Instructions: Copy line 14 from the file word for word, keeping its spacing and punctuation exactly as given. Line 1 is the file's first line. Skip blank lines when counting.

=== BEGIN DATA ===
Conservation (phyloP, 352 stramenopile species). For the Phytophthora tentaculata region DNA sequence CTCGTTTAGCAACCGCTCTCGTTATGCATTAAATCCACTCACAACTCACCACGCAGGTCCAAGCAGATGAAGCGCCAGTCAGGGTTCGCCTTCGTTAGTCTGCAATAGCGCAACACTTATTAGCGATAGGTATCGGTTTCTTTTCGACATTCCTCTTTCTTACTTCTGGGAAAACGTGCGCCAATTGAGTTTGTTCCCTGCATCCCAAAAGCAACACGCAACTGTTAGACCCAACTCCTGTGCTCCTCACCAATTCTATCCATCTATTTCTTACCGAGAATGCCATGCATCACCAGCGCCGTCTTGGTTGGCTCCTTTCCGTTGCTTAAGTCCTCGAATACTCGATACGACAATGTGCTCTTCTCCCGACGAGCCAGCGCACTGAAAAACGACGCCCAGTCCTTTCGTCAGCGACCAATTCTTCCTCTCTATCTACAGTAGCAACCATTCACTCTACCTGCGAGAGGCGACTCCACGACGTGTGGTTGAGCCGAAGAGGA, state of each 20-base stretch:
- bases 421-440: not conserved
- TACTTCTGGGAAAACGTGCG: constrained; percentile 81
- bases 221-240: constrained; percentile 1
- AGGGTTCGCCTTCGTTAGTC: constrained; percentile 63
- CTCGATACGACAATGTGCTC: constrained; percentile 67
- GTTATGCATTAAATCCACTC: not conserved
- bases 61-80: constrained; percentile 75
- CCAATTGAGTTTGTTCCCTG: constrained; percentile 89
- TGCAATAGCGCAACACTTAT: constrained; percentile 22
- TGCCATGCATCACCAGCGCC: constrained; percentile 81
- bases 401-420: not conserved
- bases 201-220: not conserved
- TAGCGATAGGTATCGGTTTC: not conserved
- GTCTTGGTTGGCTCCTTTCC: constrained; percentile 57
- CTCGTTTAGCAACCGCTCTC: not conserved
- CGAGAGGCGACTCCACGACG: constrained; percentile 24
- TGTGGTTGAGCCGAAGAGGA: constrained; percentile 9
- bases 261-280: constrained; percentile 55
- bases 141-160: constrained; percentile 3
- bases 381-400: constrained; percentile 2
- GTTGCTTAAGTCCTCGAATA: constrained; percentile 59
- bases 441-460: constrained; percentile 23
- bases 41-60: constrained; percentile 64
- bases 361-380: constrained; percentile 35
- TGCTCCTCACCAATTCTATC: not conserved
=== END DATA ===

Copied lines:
- TAGCGATAGGTATCGGTTTC: not conserved